Laird Schaub, Friday, January 25, 2008
Gatekeeping Plenary Agendas
I'm in Asheville this weekend, doing a CANBRIDGE series of workshops on cooperative group dynamics. This evening I presented key elements of consensus, and there's a new piece of theory that I've recently added to what I offer on this subject: how the agenda gets drafted for plenaries (meetings of the whole).
Group time is expensive. If you've got 20 in your group, a three-minute statement uses one hour of people time. So you want to minimize confusion about the agenda and make sure that all topics are queued up and ready to go. Here's my best thinking about how to do that:
Create a standing cmtee whose task it is to be the gatekeeper for plenary agendas. Caution #1: the composition of this cmtee may be delicate. It has to be large enough to be widely accessible to the group's membership; it has to be small enough to be able to function expeditiously. I'm think perhaps 3-4 people is the right number (that way, when someone is on vacation or sick, the cmtee can still function well). Caution #2: For this cmtee, don't simply ask for volunteers. The make-up of this group needs to be perceived as fairly balanced, to be well trusted.
Assuming you've selected a good representative group, their job is to vet any and all suggestions for what makes it to the plenary floor. Essentially they'll use three screens to do this. In sequence, they'll test for:
1. Is the topic plenary worthy? The cmtee should be acting on the group's behalf to make sure that all things coming forward are appropriate for whole group attention. That means the group will need to have a conversation about what's worth their time (so that the cmtee will have guidance about what the screen should be—you don't want them just making something up!). Hint: here are my suggestions about the kinds of things that might qualify:
o clarifying cmty values (both in general and how they are to be applied in a specific situation)
o establishing process agreements by which the cmty will operate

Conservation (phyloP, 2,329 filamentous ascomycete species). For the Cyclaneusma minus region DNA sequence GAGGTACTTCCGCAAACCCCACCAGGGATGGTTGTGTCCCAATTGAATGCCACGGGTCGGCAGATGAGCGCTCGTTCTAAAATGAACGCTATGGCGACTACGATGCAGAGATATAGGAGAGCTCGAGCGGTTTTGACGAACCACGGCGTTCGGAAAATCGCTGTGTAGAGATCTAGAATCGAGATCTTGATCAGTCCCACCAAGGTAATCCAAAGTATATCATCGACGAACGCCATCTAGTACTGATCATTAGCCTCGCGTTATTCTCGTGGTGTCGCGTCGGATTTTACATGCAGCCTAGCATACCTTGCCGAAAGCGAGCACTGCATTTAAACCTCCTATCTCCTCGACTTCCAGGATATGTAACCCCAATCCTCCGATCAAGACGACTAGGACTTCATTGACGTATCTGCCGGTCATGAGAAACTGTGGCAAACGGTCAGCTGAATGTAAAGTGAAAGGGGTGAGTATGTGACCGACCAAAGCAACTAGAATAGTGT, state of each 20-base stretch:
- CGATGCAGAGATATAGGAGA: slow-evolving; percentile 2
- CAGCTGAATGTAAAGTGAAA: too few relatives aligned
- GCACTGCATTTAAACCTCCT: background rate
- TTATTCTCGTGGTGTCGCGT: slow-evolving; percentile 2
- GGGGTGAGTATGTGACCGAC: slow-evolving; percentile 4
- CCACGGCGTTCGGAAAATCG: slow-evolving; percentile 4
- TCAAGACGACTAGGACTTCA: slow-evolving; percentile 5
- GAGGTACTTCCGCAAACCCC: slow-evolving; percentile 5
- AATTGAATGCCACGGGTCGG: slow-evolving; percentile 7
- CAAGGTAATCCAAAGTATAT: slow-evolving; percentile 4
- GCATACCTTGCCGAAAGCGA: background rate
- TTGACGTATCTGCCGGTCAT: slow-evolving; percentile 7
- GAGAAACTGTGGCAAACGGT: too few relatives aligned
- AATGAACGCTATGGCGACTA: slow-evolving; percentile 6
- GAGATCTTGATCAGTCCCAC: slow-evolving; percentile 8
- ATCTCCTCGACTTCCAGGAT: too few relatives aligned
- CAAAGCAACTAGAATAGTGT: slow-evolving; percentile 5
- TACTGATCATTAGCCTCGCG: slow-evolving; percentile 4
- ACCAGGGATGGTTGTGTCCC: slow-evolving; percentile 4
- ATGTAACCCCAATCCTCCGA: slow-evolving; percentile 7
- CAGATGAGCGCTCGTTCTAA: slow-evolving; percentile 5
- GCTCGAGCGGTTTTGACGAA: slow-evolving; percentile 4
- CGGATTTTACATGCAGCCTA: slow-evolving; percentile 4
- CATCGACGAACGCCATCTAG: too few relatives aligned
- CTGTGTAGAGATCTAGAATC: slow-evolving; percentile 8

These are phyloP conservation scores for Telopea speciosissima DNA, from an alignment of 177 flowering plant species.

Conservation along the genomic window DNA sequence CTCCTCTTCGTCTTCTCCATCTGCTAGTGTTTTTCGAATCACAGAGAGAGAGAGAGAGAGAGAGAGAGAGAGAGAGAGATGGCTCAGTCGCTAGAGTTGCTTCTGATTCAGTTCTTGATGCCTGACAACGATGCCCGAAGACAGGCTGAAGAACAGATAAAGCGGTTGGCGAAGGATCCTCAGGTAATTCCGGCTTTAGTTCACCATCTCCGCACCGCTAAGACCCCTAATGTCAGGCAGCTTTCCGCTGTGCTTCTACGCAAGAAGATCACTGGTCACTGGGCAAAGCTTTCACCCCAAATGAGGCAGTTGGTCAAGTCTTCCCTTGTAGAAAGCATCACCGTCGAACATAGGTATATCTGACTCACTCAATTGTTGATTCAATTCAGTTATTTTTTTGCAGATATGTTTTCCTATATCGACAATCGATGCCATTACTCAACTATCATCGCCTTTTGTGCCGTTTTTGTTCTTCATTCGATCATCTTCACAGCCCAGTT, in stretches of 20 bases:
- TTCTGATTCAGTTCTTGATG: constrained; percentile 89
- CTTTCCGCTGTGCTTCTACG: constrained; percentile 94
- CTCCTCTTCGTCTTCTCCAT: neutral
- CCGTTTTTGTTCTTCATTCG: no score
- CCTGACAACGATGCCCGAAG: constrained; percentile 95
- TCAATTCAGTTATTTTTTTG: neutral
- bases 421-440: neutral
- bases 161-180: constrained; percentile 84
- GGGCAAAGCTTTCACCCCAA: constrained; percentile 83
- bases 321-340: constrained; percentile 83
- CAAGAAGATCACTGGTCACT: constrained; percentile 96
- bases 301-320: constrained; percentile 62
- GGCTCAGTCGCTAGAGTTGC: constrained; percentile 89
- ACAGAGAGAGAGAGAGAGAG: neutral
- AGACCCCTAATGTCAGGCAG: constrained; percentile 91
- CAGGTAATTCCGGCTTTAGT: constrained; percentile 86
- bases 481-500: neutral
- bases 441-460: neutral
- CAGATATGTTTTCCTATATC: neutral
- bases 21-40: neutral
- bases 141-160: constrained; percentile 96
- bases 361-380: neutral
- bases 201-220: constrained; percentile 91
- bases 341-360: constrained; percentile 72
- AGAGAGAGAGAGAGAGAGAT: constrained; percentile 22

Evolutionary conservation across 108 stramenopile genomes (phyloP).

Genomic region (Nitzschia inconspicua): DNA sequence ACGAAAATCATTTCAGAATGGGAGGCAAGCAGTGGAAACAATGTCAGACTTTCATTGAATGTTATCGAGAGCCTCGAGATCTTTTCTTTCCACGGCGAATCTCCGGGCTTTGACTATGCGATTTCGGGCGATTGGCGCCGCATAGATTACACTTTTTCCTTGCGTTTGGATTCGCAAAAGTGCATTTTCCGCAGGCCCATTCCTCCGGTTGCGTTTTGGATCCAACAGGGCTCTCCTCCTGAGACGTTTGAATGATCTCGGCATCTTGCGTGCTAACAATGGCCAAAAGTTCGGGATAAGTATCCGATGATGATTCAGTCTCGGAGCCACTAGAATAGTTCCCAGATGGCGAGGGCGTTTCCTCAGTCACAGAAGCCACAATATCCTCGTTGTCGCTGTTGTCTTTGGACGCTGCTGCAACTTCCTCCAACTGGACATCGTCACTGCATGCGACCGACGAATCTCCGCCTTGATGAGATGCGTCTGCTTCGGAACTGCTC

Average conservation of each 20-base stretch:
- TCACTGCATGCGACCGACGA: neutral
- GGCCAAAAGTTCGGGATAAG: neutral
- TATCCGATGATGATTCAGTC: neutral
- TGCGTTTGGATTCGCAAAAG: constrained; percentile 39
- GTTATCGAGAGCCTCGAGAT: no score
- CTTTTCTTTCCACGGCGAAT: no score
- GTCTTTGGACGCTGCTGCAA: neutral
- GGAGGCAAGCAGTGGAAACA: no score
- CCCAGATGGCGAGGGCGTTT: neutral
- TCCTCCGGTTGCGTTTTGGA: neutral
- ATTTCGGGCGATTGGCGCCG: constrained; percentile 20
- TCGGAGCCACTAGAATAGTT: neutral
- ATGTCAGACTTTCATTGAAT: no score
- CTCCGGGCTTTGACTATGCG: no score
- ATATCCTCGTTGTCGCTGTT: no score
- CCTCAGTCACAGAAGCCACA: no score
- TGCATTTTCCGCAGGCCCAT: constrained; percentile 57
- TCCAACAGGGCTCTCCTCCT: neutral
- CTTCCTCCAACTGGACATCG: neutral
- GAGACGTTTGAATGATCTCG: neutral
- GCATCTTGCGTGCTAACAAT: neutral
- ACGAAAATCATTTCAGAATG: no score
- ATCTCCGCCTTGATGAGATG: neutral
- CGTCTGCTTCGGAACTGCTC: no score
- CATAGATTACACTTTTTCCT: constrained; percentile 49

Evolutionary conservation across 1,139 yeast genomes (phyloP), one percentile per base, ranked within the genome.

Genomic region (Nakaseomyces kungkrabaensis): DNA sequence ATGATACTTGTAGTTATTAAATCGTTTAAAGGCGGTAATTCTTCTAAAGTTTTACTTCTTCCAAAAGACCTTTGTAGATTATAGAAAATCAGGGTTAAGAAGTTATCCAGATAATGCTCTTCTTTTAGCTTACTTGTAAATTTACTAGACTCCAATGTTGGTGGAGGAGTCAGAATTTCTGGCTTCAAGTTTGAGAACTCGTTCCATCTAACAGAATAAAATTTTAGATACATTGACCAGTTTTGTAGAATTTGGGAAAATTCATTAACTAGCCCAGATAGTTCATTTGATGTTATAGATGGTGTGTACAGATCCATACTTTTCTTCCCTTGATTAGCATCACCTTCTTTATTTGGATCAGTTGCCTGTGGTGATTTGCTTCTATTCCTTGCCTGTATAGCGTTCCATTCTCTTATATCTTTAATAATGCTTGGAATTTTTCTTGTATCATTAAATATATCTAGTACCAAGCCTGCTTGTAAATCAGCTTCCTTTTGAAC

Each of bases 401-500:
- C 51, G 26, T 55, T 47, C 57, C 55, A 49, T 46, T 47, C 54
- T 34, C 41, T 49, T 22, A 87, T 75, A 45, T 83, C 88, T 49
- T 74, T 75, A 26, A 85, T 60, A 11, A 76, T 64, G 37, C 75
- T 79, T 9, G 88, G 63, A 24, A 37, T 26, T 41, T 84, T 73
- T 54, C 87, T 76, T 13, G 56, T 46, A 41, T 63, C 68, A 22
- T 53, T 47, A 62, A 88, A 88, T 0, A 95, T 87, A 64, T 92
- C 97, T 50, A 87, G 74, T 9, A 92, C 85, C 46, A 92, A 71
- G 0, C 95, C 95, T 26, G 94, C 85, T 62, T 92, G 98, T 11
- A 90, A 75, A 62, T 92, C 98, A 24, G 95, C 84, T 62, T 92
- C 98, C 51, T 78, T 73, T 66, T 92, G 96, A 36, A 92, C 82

o determining mandates for cmtees that serve the plenary (as opposed to mandates for subcmtees, which will be determined by the cmtees they serve)
o relationships for neighbors, other organizations, and government
o changes to the cmty budget (excepting where that authority has been clearly delegated)
o evaluation of cmtees which serve the plenary
o membership process
o establishment of members' rights and responsibilities
o expulsion, or other involuntary changes to a member's rights and responsibilities
o anything for which there is no established cmtee or manager to handle it on behalf of the cmty (once it has been determined to be, in some sense, cmty business).
o court of last resort in cases where internal cmty disputes are not settled through other means
Note that it is not that unusual for some aspects of a topic to be plenary worthy and some aspects not to be. It's the gatekeepers' job to use discernment and help protect the plenary from inappropriate agendas. If something doesn't fit—in the Gatekeepers view—they should suggest where it should go instead (perhaps to a cmtee or manager with sufficient authority to deal with the issue at that level).
2. Is the topic mature enough? Has all the research you might reasonably anticipate being needed been done? Can it be posted sufficiently ahead of the mtg that everyone has a decent chance to look over the background materials? Does the presenter have their schtick together? Is the objective for the plenary focus clear?
3. What is the priority of this topic relative to others that have passed the first two screens? That is, there may be more topcis that are worthya dn mature than can be done in the time available for the next pkenary. Don't try to shoehorn a 3-hour agenda into a 90-minute mtg. Pick what's most important, most urgent, or been waiting the longest, and let the other topics wait for another mtg.
Note that the gatekeepers should not approach their job as the Agenda Police. Rather they should be problem solvers, helping members and cmtees to think creatively about what is a good use of plenary time, and what will help them get their needs met. They are seeking the intersection of the group's needs and those of the people petitioning for time on the plenary floor.
If there's dissatisfaction with the gatekeepers decision, there should be a right of appeal whereby unsuccessful petitioners can get plenary time to make a pitch for why they think their issue should come before the whole group and ovetunr the gatekeepers assessment. Note: this is not an opportunity for an end run to discus the topic; it's a chance to make one last attempt to have cmty support for topci about the issue at a later date. Don't confuse the two.
Once they crafted a draft agenda, the gatekeepers should turn their work over to the Facilitation Team for determining who should run the mtg, in what order topics should appear, and with what format they should be addressed. I'll discuss how the Facilitation Team should approach their work in my next blog